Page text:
For example, let’s say you need to put $20,000 into the home for repairs/renovations. If you were to sell the house the next day, would this $20,000 in repairs/renovations help you to sell your house for $20,000 or more than you initially paid for it? If so, the repairs/renovations may be a good investment. If not, maybe you should look for other homes or assess whether or not these repairs/renovations are really needed.
You don’t want to get yourself in a situation where you have $200,000 in a house and all of the other houses in your neighborhood are selling for $150,000. Before putting more money into your house, be sure to assess what your house can realistically bring on the market.
Owning can be an investment.
When you purchase a home you are investing your money into it and acquiring equity over the course of your loan. This contrasts to renting in which you acquire zero equity. After reading that statement, owning sounds like a no brainer, but remember with each payment you make a lot of the money is going towards interest, not equity.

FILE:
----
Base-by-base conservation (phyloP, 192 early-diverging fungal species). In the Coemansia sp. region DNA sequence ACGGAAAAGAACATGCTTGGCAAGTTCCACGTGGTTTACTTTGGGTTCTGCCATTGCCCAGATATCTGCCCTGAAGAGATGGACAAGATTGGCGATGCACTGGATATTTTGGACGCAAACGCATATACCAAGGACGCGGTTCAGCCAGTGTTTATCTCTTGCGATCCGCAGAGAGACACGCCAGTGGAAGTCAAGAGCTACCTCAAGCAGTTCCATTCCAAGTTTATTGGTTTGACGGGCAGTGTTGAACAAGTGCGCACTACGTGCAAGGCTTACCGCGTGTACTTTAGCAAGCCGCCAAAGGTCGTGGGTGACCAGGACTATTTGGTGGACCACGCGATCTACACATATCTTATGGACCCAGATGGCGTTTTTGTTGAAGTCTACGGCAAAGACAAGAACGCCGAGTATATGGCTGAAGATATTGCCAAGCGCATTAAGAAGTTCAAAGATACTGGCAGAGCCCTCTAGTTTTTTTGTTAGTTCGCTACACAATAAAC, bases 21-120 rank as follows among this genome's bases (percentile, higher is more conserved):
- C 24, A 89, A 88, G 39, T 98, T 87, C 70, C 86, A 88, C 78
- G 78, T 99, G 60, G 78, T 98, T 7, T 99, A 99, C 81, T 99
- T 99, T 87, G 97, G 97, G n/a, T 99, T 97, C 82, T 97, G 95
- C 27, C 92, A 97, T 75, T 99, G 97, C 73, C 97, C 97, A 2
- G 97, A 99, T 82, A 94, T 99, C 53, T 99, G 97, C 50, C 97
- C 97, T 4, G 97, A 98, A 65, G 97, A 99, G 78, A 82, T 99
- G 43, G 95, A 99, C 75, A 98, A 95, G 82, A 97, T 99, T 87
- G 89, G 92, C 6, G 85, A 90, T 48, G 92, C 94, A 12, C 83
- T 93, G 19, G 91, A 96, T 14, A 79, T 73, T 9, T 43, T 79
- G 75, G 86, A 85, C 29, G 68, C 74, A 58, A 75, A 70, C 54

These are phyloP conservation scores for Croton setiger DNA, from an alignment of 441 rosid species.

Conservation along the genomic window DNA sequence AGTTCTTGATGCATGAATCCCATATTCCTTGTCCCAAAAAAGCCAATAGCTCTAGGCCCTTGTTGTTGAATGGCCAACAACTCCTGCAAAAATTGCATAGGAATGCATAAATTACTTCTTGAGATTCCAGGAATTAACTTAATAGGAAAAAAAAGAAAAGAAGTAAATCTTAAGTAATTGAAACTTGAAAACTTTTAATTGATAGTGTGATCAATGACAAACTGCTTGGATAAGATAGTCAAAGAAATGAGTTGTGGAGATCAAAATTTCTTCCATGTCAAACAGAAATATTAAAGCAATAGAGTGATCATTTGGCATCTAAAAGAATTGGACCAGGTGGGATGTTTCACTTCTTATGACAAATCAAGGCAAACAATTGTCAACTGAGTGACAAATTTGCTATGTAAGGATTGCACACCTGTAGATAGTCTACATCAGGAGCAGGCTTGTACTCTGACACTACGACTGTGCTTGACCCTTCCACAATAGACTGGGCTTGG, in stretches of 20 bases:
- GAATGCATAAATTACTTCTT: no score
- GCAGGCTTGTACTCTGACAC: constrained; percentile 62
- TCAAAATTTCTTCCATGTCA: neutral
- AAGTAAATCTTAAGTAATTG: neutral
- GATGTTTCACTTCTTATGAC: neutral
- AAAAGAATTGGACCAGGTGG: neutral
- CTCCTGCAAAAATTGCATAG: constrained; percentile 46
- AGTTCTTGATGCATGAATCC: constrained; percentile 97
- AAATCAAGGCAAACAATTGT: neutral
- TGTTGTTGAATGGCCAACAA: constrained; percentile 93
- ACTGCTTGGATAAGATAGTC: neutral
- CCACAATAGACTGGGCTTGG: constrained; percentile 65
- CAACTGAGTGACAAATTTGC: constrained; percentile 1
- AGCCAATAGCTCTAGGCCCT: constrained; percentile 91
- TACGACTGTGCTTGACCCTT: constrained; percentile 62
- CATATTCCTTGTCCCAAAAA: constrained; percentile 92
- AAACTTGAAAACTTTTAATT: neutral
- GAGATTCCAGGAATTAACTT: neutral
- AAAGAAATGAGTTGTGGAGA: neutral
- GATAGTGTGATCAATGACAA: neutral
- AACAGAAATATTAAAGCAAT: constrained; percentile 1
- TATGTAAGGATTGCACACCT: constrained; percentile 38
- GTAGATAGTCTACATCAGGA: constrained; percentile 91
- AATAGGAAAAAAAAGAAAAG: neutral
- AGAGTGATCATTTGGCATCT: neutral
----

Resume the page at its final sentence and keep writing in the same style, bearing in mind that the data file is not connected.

When looking at your home as an investment, don’t forget to consider realtor fees if you plan to list your house with a real estate company to sell it. The fee is generally around 7% of the price your house sells for. Also remember to factor in the closing costs you paid at the time of purchasing the home.
There are a lot of factors that can come into play that will ultimately decide whether your home is a good or bad investment. Historically, if you keep your home long enough you will more than likely be able to profit on it. How long that is will vary by market conditions. As I mentioned above, 3 years is the general rule of thumb.
Although home prices have historically risen, don’t automatically assume your home will only increase in value for the time you live there. It’s certainly possible your home will decrease in value from the time you purchased it to the time you want to sell it.
For example, you could unknowingly purchase your home at the peak of a real estate bubble and once that bubble bursts your home value could drop dramatically. That being said, if you’re able to hold onto your home during a down market you will likely come out alright in time. It may just take more time to be profitable than you hoped.
Related: Invest Now For Big Returns Later